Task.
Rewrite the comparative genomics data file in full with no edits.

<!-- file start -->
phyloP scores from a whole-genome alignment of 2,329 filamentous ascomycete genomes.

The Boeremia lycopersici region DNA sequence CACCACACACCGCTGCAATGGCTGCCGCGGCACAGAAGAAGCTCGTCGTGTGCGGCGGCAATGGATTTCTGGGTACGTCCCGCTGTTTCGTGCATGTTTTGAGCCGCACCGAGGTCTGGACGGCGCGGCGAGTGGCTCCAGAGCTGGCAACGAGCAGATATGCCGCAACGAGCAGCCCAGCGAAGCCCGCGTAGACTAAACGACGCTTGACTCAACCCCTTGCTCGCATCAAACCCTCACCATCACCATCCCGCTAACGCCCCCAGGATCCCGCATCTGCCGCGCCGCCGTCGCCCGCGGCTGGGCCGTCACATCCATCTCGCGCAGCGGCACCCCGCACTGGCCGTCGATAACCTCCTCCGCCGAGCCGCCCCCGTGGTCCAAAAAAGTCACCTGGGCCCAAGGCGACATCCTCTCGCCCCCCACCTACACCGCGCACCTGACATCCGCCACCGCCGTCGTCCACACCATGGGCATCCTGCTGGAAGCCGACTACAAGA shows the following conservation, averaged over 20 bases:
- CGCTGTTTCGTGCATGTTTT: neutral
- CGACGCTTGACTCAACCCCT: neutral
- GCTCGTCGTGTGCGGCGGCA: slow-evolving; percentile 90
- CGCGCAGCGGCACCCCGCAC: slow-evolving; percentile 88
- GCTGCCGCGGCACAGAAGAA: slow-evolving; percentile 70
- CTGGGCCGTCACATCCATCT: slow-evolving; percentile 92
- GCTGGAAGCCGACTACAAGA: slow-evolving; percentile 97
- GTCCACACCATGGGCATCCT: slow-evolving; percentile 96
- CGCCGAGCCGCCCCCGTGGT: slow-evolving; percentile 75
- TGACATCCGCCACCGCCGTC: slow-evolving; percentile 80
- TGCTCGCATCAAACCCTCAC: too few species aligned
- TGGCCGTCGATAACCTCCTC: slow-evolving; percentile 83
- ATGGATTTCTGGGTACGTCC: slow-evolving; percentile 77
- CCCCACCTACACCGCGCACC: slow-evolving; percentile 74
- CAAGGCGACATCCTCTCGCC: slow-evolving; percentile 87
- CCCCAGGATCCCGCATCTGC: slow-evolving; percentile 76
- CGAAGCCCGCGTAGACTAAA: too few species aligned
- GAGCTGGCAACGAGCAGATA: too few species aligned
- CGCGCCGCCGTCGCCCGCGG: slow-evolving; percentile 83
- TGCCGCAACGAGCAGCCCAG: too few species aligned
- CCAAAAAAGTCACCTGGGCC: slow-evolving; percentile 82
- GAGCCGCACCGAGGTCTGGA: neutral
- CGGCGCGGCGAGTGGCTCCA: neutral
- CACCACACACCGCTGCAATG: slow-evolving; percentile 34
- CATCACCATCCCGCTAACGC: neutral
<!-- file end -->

phyloP scores from a whole-genome alignment of 2,329 filamentous ascomycete genomes.

The Boeremia lycopersici region DNA sequence CACCACACACCGCTGCAATGGCTGCCGCGGCACAGAAGAAGCTCGTCGTGTGCGGCGGCAATGGATTTCTGGGTACGTCCCGCTGTTTCGTGCATGTTTTGAGCCGCACCGAGGTCTGGACGGCGCGGCGAGTGGCTCCAGAGCTGGCAACGAGCAGATATGCCGCAACGAGCAGCCCAGCGAAGCCCGCGTAGACTAAACGACGCTTGACTCAACCCCTTGCTCGCATCAAACCCTCACCATCACCATCCCGCTAACGCCCCCAGGATCCCGCATCTGCCGCGCCGCCGTCGCCCGCGGCTGGGCCGTCACATCCATCTCGCGCAGCGGCACCCCGCACTGGCCGTCGATAACCTCCTCCGCCGAGCCGCCCCCGTGGTCCAAAAAAGTCACCTGGGCCCAAGGCGACATCCTCTCGCCCCCCACCTACACCGCGCACCTGACATCCGCCACCGCCGTCGTCCACACCATGGGCATCCTGCTGGAAGCCGACTACAAGA shows the following conservation, averaged over 20 bases:
- CGCTGTTTCGTGCATGTTTT: neutral
- CGACGCTTGACTCAACCCCT: neutral
- GCTCGTCGTGTGCGGCGGCA: slow-evolving; percentile 90
- CGCGCAGCGGCACCCCGCAC: slow-evolving; percentile 88
- GCTGCCGCGGCACAGAAGAA: slow-evolving; percentile 70
- CTGGGCCGTCACATCCATCT: slow-evolving; percentile 92
- GCTGGAAGCCGACTACAAGA: slow-evolving; percentile 97
- GTCCACACCATGGGCATCCT: slow-evolving; percentile 96
- CGCCGAGCCGCCCCCGTGGT: slow-evolving; percentile 75
- TGACATCCGCCACCGCCGTC: slow-evolving; percentile 80
- TGCTCGCATCAAACCCTCAC: too few species aligned
- TGGCCGTCGATAACCTCCTC: slow-evolving; percentile 83
- ATGGATTTCTGGGTACGTCC: slow-evolving; percentile 77
- CCCCACCTACACCGCGCACC: slow-evolving; percentile 74
- CAAGGCGACATCCTCTCGCC: slow-evolving; percentile 87
- CCCCAGGATCCCGCATCTGC: slow-evolving; percentile 76
- CGAAGCCCGCGTAGACTAAA: too few species aligned
- GAGCTGGCAACGAGCAGATA: too few species aligned
- CGCGCCGCCGTCGCCCGCGG: slow-evolving; percentile 83
- TGCCGCAACGAGCAGCCCAG: too few species aligned
- CCAAAAAAGTCACCTGGGCC: slow-evolving; percentile 82
- GAGCCGCACCGAGGTCTGGA: neutral
- CGGCGCGGCGAGTGGCTCCA: neutral
- CACCACACACCGCTGCAATG: slow-evolving; percentile 34
- CATCACCATCCCGCTAACGC: neutral